Saturday, September 20, 2008

Derivatives + Off Balance Sheet Items = Overnight Failure?

I have to wonder what else contributed to the fast fall of Bear Sterns, Fannie Mae, Freddie Mac, Lehman Brothers, and A.I.G. Yes, having the resale market for mortgage backed securities dry up overnight could be fatal. But is something else contributing to their fall?

America's financial innovation produced a bowl of alphabet soup like products that cranked up the risk/reward angle. They make money hand over fist on the way up, but turn into a flesh blender when markets turn bad. Did these products cause the widespread, sudden failures?

I poured through several of Lehman's annual reports and something jumped out, their off balance sheet trading of derivative financial instruments. In 2004 they comprised $470 billion of obligations. By 2007 they'd grown to nearly $740 billion, more than all of Lehman's assets. What if derivatives went in the tank, if the market dried up? What if they became as hated as subprime mortgage backed securities? Could they wipe out Lehman's book value of $40 per share overnight? Lending credence to my concern, the SEC is now probing derivatives trading, including credit default swaps.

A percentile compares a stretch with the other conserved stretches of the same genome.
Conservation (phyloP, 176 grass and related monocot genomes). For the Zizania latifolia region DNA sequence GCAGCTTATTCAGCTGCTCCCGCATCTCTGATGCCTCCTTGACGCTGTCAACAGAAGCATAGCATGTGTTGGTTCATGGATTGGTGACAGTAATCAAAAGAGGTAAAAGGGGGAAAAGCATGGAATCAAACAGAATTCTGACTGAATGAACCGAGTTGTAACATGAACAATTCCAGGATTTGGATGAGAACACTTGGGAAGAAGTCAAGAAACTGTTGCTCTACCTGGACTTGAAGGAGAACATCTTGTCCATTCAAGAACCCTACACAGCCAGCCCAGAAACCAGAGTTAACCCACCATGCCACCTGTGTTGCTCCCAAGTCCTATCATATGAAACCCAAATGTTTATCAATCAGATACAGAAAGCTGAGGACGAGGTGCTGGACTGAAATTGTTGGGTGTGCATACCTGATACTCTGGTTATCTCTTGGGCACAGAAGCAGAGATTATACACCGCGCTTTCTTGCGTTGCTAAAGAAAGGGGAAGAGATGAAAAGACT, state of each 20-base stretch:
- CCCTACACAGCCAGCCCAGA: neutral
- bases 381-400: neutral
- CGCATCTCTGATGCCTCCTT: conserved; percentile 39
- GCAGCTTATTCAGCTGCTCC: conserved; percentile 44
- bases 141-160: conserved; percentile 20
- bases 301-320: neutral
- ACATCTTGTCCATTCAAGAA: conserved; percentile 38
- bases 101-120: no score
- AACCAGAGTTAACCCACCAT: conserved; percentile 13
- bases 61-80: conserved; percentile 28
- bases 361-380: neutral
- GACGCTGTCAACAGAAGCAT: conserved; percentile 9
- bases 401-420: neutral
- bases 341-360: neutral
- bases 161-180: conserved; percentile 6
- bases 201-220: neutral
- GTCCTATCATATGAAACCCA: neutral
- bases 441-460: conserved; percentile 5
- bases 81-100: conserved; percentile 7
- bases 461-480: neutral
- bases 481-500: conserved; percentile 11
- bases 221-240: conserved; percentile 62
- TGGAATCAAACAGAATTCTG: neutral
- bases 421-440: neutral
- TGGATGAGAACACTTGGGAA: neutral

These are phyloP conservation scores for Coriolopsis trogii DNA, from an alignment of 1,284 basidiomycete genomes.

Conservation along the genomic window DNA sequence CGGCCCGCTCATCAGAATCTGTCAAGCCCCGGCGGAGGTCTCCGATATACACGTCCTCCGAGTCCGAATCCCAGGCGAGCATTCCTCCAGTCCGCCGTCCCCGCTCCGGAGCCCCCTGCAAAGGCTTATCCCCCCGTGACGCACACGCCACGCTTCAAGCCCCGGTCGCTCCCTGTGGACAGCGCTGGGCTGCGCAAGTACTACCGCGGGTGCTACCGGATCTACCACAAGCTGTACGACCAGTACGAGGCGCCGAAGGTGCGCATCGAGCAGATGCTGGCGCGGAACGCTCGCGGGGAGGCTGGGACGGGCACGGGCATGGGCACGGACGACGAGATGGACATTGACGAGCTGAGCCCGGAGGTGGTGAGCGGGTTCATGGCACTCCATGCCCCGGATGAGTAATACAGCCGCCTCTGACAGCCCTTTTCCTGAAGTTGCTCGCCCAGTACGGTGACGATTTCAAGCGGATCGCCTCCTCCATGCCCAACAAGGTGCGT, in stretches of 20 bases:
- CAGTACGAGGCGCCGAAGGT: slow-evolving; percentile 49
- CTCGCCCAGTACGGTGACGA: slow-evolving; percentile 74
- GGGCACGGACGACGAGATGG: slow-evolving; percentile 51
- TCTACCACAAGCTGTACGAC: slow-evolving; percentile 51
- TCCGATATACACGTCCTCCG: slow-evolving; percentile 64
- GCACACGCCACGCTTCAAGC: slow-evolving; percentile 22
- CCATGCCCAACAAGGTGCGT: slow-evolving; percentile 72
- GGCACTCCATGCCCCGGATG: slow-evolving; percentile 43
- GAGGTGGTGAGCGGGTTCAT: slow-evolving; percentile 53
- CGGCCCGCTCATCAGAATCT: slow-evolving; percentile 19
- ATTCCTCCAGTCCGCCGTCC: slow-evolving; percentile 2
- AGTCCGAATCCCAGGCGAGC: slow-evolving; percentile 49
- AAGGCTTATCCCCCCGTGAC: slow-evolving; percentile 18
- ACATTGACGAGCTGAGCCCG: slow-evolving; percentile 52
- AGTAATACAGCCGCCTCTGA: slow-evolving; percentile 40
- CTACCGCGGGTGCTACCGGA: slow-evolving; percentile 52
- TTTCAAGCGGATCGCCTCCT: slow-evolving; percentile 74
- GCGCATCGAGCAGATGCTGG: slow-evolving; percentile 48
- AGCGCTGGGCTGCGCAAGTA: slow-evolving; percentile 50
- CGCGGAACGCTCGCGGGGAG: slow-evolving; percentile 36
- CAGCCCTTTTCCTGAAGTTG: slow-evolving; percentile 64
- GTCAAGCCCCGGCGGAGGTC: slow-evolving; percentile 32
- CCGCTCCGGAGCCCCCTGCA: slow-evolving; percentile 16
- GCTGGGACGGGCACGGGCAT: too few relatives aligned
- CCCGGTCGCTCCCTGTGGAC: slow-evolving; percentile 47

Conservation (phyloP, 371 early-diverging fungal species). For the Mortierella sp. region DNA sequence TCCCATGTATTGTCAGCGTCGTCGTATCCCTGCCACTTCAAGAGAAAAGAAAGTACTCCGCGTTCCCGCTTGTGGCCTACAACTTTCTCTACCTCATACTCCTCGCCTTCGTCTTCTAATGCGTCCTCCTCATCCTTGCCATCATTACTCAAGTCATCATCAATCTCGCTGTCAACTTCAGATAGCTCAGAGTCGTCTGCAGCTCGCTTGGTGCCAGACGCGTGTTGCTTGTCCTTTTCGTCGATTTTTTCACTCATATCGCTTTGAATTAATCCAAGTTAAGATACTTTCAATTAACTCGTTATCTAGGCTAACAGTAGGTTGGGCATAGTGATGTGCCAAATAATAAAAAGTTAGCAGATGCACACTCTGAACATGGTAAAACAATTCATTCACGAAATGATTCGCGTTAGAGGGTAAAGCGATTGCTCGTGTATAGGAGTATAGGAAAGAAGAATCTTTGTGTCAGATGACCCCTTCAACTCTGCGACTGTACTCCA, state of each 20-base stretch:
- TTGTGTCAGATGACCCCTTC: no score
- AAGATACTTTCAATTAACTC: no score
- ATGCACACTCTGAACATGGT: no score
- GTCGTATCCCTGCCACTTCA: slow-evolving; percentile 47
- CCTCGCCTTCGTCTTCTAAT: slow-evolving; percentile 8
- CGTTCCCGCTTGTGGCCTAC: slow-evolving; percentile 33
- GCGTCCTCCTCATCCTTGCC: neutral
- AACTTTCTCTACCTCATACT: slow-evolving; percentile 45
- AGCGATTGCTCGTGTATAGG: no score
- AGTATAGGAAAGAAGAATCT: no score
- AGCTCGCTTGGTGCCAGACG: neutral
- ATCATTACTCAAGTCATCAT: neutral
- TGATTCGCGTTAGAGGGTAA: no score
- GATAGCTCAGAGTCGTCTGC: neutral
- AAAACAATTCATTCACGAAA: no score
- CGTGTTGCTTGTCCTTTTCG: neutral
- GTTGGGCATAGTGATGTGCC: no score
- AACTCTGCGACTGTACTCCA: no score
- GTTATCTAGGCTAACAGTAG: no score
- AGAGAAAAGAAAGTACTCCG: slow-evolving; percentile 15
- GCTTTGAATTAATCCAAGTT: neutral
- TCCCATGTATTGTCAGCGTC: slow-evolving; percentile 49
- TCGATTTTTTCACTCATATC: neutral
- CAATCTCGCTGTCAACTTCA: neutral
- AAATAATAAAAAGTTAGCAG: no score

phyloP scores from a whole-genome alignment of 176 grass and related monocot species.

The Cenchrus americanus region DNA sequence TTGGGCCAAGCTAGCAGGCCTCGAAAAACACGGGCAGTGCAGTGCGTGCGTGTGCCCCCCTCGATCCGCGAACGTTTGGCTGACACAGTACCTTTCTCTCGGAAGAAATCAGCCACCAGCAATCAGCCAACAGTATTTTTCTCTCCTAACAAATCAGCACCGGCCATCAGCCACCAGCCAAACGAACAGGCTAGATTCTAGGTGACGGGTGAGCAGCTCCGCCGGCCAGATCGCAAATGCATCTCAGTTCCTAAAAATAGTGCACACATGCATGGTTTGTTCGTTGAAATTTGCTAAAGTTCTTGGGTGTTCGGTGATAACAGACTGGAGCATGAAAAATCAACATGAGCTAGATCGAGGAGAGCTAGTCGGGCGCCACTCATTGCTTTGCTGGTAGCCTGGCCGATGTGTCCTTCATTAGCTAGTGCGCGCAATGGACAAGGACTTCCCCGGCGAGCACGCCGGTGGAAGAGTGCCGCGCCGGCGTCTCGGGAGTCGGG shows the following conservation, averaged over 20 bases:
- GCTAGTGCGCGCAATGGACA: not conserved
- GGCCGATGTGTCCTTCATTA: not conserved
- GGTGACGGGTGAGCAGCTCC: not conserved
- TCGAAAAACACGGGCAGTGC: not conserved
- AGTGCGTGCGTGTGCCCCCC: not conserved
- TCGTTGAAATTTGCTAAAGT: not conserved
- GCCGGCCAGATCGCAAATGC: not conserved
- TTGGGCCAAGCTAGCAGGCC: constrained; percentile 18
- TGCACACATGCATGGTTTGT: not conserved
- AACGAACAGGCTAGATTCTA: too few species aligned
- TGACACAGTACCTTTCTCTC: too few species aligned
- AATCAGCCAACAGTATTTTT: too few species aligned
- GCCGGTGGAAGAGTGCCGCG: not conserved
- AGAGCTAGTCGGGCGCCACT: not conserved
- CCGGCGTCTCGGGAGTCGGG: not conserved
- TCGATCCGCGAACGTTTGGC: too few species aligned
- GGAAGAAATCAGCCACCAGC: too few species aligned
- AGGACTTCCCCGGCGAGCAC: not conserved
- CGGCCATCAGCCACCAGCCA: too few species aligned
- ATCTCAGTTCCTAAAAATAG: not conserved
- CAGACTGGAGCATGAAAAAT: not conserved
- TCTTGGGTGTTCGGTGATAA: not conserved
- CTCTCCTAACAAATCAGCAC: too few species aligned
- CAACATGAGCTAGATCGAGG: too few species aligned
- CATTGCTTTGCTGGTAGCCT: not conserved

Not long ago, a business declared bankruptcy overnight. It happened recently to The Carlyle Group's energy affiliate, SemGroup, which lost billions trading energy contracts. Such trading was not listed as a major focus of the firm in their SEC documents. They bet the wrong way, costing shareholders the firm. Debt holders now manage SemGroup's reorganization.

What role has off balance sheet trading in speculative financial instruments played in the current broad meltdown? If I get to pick up the pieces via a $1.5 trillion increase in the national debt ceiling, I'd like some answers. The Bush administration has a long and storied record of not coming through.